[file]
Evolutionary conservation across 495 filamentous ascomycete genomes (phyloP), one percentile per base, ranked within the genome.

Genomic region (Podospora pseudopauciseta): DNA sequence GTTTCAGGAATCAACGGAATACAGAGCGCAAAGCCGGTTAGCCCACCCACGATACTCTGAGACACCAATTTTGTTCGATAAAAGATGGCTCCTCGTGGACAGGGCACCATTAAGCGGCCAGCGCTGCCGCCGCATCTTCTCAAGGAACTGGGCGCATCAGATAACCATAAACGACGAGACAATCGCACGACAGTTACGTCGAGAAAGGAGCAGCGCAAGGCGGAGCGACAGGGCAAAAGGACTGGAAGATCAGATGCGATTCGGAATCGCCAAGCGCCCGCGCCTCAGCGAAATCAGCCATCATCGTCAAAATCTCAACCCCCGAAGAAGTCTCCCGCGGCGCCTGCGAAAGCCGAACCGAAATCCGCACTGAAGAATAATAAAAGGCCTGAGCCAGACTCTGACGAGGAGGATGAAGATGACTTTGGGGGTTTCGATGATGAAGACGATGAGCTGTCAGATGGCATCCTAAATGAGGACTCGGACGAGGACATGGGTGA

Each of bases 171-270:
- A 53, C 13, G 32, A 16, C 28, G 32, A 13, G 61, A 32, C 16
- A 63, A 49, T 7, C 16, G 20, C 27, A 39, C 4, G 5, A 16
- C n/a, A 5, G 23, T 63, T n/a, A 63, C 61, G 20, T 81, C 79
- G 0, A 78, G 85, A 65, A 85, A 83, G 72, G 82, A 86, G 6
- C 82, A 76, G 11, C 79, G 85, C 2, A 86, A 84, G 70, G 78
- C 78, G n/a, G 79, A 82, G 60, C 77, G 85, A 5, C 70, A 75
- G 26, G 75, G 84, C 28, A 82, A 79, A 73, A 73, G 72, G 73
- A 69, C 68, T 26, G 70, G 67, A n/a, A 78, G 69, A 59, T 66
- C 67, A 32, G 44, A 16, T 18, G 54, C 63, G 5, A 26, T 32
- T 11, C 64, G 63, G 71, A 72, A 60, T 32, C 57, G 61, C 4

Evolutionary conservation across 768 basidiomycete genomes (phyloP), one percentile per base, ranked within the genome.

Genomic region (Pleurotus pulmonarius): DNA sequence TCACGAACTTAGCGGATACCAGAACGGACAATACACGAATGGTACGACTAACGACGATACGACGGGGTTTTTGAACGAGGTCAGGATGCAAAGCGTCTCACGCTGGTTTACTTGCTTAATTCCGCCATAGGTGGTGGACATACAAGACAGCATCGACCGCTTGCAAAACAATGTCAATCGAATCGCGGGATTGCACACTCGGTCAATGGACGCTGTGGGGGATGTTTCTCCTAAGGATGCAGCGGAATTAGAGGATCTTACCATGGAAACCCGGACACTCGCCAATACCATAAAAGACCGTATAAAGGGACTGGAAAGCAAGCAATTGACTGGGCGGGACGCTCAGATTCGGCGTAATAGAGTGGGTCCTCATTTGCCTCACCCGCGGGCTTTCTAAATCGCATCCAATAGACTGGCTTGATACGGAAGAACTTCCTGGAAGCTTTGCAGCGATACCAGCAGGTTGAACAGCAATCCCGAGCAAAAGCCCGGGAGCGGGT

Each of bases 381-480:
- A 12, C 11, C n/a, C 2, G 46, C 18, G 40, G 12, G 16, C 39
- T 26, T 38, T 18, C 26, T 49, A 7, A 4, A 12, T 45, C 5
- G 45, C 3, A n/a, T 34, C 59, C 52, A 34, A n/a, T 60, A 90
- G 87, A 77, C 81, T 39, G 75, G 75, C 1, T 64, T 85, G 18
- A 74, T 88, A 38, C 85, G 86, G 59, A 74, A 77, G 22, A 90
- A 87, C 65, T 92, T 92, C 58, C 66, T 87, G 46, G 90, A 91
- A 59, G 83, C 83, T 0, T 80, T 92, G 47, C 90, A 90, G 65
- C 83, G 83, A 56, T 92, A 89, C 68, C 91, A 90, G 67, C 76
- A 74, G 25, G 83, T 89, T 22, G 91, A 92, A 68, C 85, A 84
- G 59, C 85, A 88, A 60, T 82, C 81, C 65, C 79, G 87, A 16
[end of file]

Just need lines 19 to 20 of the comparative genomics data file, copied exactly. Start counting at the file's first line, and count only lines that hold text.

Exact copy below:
- G 45, C 3, A n/a, T 34, C 59, C 52, A 34, A n/a, T 60, A 90
- G 87, A 77, C 81, T 39, G 75, G 75, C 1, T 64, T 85, G 18